In this together
How a suffering gathered a community
Since mid-March, we have been living a deep experience in our faith journey as a community. While coping with Covid-19, we learned that a member of our community, Sue, was diagnosed with late-stage cancer. She is a young mother of five children, a schoolteacher and vice principal.
When Sue shared her diagnosis with us, she said she was at peace and wanted to offer her suffering for those impacted by the pandemic.
Instead of offering prayers individually, one of us felt compelled to ask if we could meet online to pray the rosary together for Sue.
Ever since then, we have been gathering every Sunday at 4pm to pray on Zoom. We start by saying a prayer for her health through the intercession of Chiara Lubich, Servant of God. We then take turns leading each decade of the rosary, with Sue and her family leading the last decade.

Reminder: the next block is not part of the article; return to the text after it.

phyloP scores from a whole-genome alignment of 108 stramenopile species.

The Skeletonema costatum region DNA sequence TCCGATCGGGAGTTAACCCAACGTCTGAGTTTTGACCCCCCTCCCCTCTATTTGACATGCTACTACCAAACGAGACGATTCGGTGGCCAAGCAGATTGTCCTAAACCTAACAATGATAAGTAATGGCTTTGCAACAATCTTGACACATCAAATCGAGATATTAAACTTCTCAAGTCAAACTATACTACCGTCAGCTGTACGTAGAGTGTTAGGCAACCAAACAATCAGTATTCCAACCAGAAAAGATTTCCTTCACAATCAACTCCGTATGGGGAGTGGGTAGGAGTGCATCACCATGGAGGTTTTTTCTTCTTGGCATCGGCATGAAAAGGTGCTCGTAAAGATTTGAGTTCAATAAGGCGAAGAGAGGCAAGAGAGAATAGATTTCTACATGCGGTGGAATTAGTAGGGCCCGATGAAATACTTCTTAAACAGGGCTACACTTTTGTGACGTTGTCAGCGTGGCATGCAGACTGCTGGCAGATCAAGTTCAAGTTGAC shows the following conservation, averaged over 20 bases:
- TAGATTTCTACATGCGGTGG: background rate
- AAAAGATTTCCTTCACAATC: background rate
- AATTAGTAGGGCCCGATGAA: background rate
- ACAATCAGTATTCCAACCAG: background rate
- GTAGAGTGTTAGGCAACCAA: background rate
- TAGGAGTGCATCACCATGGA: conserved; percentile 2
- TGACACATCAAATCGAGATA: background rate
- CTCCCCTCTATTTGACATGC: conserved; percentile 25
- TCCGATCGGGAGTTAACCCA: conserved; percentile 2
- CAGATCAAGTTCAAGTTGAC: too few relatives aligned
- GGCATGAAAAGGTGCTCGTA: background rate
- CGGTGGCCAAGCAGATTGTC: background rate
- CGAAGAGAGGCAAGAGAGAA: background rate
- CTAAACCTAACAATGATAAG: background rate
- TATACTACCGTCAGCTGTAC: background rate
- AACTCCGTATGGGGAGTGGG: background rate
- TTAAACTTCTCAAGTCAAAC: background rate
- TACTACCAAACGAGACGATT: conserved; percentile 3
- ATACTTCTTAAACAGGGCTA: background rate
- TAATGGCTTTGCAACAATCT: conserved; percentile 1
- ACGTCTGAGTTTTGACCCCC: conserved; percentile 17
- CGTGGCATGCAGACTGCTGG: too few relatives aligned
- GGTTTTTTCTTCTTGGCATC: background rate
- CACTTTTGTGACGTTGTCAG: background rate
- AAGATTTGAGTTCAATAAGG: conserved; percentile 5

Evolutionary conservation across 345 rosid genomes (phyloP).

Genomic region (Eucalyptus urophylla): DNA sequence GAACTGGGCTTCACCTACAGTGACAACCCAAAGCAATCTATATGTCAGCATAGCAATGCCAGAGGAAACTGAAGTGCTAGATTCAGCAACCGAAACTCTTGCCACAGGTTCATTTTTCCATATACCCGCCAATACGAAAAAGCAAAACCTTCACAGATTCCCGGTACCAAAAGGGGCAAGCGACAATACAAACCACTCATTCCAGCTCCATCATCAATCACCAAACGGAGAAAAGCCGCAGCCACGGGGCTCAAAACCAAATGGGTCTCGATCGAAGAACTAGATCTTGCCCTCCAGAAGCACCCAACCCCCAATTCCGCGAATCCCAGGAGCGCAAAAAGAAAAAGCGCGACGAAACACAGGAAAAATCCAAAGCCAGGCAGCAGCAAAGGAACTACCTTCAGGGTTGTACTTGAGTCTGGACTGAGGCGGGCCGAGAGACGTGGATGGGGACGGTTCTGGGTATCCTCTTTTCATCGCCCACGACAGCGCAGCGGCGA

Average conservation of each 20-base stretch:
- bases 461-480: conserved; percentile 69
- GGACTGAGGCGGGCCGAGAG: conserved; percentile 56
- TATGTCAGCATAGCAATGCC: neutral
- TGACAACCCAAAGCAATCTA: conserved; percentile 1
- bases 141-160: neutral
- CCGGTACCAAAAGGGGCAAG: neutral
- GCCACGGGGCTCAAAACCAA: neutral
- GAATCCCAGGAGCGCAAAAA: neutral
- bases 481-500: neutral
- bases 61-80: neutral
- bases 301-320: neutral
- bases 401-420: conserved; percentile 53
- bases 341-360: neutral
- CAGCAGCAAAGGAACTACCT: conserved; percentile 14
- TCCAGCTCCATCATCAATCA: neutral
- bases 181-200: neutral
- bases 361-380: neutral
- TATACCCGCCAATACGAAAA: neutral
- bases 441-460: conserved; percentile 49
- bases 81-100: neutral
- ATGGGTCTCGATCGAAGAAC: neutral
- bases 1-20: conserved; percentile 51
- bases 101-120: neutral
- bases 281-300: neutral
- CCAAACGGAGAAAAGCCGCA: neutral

When we finish the prayer, Sue gives us an update on her health or anything she has in her heart; we then have a brief sharing among us.
We started this as a small group, comprised mostly of young families in our local community. Now we have members and friends of the Focolare joining us from all over the world. We have reconnected with many we had not seen for a long time, and some of the families of Sue’s students join us as well.
In one of these gatherings, we learned that Sue would appreciate concrete help with cooking. Since then, the community has been preparing dinners for the family every day, despite the serious challenges we face amid the city’s lockdown. Those who live far away or cannot cook contribute by offering recipes and funds to share the expenses.
Sue told us that she and her family appreciate the meals very much, and that her children are especially excited because they have an opportunity to taste different cuisines and cooking every day.
These weekly prayers and concrete acts of love have actually brought us closer together as a community. It helps us not to focus on ourselves and our own difficulties, but to reach out to others who are in need.
- Christine Tsui, Toronto
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